On the Through-line of Violence from Slavery to Present

This was submitted in response to an essay question for the final exam of a survey of American Literature from 1850-present.

Charles Chesnutt, who only receives an education because of the Freedman’s Bureau, writes in the Reconstruction Era America, fables of dispossession. The exploitation of blacks in America, we learn from these stories, does not end with slavery. His two characters John and Annie are created, I argue, as critiques of the Northern white capitalists come down to the South to take advantage of the economic destruction that was caused by the war. Slavery transforms into sharecropping whereby the economically wealthy class remains on top while the poor freed blacks are damned to tell their stories for amusement, joy, or if they’re lucky, publication. In Chesnutt’s case, publication only exists as playing into the stereotype of Uncle Tom’s Cabin (as we see from the cover of the original edition of The Conjure Woman) or the minstrel shows that came out of these fables of dispossession. The stories Chesnutt presents are stories of witness, witness to the disenfranchisement of blacks by the white capitalists. Instead of the slave master, the white capitalists of the north move in an notice the land is “neglected” as John says in one of the stories. What John notices as neglect is actually Julius’ owning the land. What John calls neglect is no white person owning the land and it is what gives John permission to recolonize the land for his own gain. Julius receives a job out of it as ‘consolation.’ It is in this way that slavery becomes expropriation to make sure blacks stay at the bottom rung of the economic strata.

Hurston’s female character Janie represents the triple exploitation of poor black women in the rural south of the early 20th century. Janie, in an attempt to find her ‘self,’ looks from husband to husband until she finally realizes in retelling her story to Phoebe that the self can only exist after such devastation within one’s own story. Even when she is with Jody, Janie talks about taking her self and putting replacing it with furniture. Or setting her self on a shelf inside herself. This dissociation of the self is, in my argument, Hurston’s attempt to represent what Marx calls our alienation from the self. What capitalism renders is people who have social relations with things and economic relations with people. After Jody opens up a story is when their relationship begins to deteriorate in the novel. At every marriage, it is the financial dependence or the financial insecurity that Janie has that ultimately, I argue, forces further divorce from herself. This is Hurston’s representation of the triple oppression of a poor black woman in the rural south.

What Walt calls Faulkner’s only reflective moment is at the end of Go Down, Moses with the character of Gavin Stevens. There is no reconciliation for the ultimate destruction and complete violation that is slavery. That seems to be the true tragedy of Faulkner’s novel. No matter what Stevens decides to do, obituary or not, money or not, funeral or not, there is no amount of present reparation that can create penance for slavery. This is to say that the economic structure of today is predicated on the economy created by the system of slavery, which means there is only one economic structure that has ever existed in America — capitalist slavery. It is only transformed from chattel slavery to another form of economic immobility.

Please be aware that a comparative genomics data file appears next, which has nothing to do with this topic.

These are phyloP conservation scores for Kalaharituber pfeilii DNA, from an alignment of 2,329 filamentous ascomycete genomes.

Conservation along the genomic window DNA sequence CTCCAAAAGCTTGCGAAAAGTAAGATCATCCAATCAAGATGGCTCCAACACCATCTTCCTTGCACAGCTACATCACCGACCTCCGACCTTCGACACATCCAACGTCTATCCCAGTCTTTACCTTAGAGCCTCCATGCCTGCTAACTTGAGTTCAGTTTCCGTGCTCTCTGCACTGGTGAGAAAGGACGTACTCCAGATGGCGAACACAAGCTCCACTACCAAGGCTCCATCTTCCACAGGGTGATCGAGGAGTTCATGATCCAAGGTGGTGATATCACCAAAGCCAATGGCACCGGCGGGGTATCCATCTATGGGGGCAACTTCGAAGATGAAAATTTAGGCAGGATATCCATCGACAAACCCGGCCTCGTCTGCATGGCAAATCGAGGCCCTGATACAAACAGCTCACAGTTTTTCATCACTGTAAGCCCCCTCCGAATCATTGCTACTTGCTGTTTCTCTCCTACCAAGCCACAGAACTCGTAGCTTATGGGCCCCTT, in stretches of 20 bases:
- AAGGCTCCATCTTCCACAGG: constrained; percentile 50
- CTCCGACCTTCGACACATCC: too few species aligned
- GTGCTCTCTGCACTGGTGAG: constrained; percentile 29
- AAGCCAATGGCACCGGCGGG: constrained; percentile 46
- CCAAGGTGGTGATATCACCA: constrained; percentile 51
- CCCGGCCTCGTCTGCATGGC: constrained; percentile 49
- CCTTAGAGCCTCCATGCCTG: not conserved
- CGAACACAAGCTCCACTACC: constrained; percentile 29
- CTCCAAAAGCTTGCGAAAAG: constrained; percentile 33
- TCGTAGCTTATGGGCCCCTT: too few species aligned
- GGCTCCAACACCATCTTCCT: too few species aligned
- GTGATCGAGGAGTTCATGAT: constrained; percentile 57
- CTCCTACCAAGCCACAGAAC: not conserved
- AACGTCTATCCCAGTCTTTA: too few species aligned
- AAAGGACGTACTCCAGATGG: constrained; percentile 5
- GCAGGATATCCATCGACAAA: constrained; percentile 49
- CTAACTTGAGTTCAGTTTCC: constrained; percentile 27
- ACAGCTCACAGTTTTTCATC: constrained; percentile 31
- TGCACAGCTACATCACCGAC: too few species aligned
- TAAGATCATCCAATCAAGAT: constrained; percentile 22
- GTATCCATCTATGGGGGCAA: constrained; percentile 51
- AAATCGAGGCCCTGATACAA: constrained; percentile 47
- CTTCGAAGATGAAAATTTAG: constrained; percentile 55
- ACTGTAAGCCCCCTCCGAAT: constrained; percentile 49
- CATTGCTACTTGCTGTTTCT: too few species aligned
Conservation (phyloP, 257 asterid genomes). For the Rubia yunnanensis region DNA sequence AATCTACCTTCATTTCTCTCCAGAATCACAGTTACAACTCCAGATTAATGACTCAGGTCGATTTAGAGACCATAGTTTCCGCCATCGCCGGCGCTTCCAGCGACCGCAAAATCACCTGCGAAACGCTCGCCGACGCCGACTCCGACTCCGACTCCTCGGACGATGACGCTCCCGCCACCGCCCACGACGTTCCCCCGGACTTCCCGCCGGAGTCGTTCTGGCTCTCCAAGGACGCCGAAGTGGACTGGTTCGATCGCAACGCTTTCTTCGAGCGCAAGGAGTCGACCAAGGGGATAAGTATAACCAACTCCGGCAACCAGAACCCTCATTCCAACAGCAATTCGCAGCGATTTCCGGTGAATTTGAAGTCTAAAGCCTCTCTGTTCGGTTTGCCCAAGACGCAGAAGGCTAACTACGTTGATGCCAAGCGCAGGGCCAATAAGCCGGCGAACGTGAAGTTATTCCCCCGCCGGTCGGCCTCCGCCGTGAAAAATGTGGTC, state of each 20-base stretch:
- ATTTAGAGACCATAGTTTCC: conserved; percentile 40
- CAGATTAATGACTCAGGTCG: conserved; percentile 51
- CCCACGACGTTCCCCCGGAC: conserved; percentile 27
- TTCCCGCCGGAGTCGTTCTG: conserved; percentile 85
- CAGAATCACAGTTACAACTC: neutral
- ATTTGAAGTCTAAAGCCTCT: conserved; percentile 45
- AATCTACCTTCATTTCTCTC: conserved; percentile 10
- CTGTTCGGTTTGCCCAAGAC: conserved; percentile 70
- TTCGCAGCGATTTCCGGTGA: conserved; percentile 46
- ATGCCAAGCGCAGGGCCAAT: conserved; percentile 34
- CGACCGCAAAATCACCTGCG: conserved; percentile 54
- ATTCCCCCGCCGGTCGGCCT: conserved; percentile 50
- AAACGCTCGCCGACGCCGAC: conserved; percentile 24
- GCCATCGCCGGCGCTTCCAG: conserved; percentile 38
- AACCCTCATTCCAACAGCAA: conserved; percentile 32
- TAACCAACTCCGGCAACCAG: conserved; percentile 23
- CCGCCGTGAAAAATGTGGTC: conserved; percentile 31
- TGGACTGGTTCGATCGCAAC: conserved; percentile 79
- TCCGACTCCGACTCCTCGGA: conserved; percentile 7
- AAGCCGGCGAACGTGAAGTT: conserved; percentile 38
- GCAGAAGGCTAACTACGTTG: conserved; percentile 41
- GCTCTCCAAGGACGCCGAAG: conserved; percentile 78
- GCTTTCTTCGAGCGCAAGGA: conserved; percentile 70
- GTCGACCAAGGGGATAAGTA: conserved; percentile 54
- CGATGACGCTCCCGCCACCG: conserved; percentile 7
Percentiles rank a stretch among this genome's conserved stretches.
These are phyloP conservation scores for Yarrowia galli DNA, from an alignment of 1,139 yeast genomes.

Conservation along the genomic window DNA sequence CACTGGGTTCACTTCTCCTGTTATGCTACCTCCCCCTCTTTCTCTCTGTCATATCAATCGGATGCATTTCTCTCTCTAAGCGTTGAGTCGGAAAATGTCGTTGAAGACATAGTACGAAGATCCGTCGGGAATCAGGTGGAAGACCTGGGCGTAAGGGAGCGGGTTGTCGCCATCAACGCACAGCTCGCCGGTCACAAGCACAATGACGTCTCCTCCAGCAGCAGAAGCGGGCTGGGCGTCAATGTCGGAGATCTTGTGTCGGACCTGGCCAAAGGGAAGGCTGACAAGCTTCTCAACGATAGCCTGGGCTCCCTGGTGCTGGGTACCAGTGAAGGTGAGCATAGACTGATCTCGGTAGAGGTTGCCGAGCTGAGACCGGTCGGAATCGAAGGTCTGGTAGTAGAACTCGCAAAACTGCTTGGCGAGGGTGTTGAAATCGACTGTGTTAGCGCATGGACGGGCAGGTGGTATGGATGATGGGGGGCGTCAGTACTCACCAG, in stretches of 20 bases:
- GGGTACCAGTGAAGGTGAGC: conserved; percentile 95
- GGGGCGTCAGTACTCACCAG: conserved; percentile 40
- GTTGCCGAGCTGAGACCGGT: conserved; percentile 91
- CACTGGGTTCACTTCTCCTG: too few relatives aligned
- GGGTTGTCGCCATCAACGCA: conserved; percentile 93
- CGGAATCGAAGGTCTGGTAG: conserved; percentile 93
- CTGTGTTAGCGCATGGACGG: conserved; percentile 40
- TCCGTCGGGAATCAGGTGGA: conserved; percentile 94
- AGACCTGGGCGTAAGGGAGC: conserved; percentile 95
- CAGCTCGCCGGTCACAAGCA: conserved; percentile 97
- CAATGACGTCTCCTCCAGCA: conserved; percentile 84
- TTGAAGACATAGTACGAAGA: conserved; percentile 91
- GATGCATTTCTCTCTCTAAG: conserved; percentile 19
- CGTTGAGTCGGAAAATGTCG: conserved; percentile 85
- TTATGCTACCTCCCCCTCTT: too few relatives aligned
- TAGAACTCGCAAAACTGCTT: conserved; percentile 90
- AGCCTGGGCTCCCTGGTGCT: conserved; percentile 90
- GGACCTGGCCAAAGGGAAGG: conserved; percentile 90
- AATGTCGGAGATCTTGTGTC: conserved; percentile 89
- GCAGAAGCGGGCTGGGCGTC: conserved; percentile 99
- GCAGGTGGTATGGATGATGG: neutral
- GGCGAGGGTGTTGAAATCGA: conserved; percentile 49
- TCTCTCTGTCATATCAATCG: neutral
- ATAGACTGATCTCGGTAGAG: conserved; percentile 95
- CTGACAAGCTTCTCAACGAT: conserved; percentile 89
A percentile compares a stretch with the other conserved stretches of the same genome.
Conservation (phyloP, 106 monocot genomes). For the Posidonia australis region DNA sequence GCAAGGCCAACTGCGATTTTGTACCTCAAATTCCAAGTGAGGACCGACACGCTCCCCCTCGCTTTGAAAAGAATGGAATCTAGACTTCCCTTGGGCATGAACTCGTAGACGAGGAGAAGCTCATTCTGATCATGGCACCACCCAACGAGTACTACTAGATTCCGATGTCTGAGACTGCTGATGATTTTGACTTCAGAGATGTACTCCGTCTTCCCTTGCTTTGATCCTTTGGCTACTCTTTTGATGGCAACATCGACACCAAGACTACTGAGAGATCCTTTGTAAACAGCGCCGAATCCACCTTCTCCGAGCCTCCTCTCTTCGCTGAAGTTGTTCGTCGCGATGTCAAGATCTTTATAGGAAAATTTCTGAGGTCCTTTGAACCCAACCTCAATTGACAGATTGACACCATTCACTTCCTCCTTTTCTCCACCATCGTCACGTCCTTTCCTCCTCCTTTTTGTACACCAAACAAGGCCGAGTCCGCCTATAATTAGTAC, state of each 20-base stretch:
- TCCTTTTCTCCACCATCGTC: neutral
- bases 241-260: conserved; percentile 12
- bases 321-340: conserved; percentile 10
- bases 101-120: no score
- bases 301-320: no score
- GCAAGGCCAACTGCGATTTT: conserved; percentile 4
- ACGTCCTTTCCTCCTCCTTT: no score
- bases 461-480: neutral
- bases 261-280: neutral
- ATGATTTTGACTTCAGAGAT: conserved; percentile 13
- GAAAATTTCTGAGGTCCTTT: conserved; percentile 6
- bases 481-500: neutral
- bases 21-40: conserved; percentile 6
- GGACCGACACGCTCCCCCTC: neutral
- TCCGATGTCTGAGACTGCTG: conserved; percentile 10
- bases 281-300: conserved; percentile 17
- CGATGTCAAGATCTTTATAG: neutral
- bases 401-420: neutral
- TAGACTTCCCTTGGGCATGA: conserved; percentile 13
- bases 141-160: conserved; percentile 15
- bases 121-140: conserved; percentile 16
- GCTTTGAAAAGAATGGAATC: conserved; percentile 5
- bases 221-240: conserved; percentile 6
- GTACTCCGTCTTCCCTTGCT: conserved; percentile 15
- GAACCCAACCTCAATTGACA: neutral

The biggest moment in Brooks’ poetry that stands out is at the end of “The Last Quatrain Of The Ballad of Emmett Till” when the complete horror that is the grief of Emmett Till’s mother just empties out onto a landscape, as if such horror can only be understood as being outside of oneself. It makes me emotional even to type this, because one can only imagine that the biggest tragedy is something that divorces oneself from even being able to look into its direction, the only option being to turn away and look out into a landscape. Emmett Till, the boy beaten for allegedly catcalling at a girl–something she has since admitted never happened–had been beaten so bad, almost beyond recognition. His mother wanted him to have an open casket, to show the world that the horrific violence committed against blacks in America had not stopped at slavery. For every progression, there is a steady response of retaliatory violence.

This transforms into the hoodie on the cover of Rankine’s Citizen: An American Lyric. What the hoodie represents is a complete identification, or rather a stripping of individual identity, emptying out onto a landscape of racial slurs, racial stereotypes, and ultimately violence. This violence, in 2017, is protested but not condemned in court as unjust. Michael Slager received a plea deal just this week. He will not have to receive a lifetime prison sentence for shooting Michael Scott at a traffic stop in North Charleston, South Carolina. What may seem as isolated incidents from slavery until now is actually one throughline of violence. The subjection of black people to violence in America has only transformed in nature and name. It is still violence. Literature presents an opportunity to imagine a world that could be better, to call a world that is unjust what it is. Until true democracy is realized, the representation of violence will persist. What Rankine did is considered a political act. It is, therefore, a political act to represent reality. That is what is at stake in the “alternative fact” America.

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